Thursday, September 09, 2004

The Doxastic/Epistemic Primacy of the Individual

Is thinking for oneself the way to truth? Sometimes, but not always. Is accepting authority the way to truth? Sometimes, but not always. One cannot unqualifiedly recommend either course.

When should one think for oneself, and when submit to authority? Here again, neither thinking for oneself, nor accepting authority, provide a good answer. Good judgment is needed – discernment – for which there is no formula or algorithm. At the end of the day, however, it takes the good judgment of the individual to know when to trust one’s own judgment and when to put one’s trust in an authority.

So there is a certain primacy of the individual in matters of belief and knowledge. In every case of submission to authority, it is the individual who freely submits and must take responsibility for this submission. In every case of self-reliance, too, it is the individual who freely relies on his own resources and must take responsibility for this self-reliance.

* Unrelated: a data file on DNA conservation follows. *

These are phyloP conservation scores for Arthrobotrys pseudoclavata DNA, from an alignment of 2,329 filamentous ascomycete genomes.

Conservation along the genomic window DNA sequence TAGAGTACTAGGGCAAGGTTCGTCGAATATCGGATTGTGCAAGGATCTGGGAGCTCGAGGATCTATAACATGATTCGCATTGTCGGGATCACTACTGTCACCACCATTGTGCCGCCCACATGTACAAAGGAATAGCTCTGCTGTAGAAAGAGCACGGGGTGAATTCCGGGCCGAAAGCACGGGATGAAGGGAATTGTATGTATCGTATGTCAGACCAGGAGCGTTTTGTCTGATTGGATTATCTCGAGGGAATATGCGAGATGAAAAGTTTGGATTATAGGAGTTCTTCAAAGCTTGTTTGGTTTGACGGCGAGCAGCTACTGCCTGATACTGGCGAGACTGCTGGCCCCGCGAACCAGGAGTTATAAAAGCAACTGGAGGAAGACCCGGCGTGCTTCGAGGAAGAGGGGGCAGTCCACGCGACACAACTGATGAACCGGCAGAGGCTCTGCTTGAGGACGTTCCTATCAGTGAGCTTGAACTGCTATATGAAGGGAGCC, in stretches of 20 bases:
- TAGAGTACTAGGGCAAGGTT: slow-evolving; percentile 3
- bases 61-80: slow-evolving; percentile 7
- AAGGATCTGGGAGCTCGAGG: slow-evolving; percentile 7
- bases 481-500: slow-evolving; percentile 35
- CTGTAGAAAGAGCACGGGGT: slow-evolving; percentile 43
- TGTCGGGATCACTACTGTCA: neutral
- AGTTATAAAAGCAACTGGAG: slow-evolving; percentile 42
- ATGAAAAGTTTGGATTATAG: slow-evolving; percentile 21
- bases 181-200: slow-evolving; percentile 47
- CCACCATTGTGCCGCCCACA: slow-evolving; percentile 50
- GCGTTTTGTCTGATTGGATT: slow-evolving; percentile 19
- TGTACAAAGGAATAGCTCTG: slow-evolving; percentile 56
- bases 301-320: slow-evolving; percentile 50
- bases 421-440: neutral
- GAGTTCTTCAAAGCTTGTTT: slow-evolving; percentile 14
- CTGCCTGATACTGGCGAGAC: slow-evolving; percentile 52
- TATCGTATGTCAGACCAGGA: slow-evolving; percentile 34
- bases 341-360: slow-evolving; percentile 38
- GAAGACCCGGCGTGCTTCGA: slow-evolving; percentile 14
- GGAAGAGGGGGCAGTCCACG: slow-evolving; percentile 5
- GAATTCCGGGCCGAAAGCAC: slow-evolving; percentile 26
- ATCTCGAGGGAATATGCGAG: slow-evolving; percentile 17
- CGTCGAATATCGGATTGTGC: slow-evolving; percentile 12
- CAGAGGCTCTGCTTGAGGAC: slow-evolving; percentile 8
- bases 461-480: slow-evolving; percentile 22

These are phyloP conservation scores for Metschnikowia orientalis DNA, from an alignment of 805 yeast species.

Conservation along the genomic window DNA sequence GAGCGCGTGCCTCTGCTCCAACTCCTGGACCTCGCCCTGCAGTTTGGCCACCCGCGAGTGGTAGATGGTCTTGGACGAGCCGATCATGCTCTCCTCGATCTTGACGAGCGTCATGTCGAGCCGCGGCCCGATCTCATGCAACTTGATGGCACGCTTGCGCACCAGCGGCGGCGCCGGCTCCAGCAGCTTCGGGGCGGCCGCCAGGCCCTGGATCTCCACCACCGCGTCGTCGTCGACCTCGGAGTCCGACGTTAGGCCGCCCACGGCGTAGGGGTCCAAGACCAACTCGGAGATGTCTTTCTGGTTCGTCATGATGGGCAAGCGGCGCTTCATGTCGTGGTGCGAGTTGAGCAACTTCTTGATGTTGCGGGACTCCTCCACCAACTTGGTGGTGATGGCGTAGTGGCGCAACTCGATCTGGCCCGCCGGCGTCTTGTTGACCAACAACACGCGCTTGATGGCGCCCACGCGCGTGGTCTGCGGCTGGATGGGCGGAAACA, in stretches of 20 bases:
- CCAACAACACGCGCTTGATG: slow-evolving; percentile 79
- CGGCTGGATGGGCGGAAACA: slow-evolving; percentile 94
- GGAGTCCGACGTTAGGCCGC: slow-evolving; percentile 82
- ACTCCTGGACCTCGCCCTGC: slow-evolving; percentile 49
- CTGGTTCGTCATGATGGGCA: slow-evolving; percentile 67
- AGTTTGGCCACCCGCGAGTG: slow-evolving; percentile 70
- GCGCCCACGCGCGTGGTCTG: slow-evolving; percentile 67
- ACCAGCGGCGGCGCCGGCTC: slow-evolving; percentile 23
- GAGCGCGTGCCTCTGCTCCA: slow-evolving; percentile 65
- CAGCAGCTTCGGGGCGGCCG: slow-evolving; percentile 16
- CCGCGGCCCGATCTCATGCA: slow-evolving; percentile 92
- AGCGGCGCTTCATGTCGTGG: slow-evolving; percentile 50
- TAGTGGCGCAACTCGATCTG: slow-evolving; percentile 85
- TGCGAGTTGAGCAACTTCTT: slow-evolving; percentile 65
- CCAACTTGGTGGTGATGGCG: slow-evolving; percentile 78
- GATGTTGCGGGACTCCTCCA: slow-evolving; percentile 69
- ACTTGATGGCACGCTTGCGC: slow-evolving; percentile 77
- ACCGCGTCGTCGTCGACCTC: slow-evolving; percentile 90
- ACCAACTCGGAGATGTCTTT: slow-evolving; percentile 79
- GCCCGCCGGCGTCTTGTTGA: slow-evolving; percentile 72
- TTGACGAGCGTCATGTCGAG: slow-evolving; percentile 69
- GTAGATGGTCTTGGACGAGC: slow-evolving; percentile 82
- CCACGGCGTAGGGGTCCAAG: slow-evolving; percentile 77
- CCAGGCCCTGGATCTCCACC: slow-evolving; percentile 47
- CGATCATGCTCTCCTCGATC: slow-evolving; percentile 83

In the special case of theistic religious belief, the believer places his trust in God on the basis of clear insight into his own impotence. Seeing that he cannot secure himself, he seeks security in God. But there is an ineradicable element of self-securing: the believer alone can secure his insight into his inability to secure himself.

We touch here upon the mystery of human freedom. In one’s innermost interiority, one cannot be forced into either self-reliance or other-reliance. In the very act of relinquishing control, one remains in control of his act of relinquishing. One cannot relinquish one’s freedom. As a Frenchman once said, “We are condemned to be free.” In terms more sober and less French, what is of our essence is not something within our power to alter.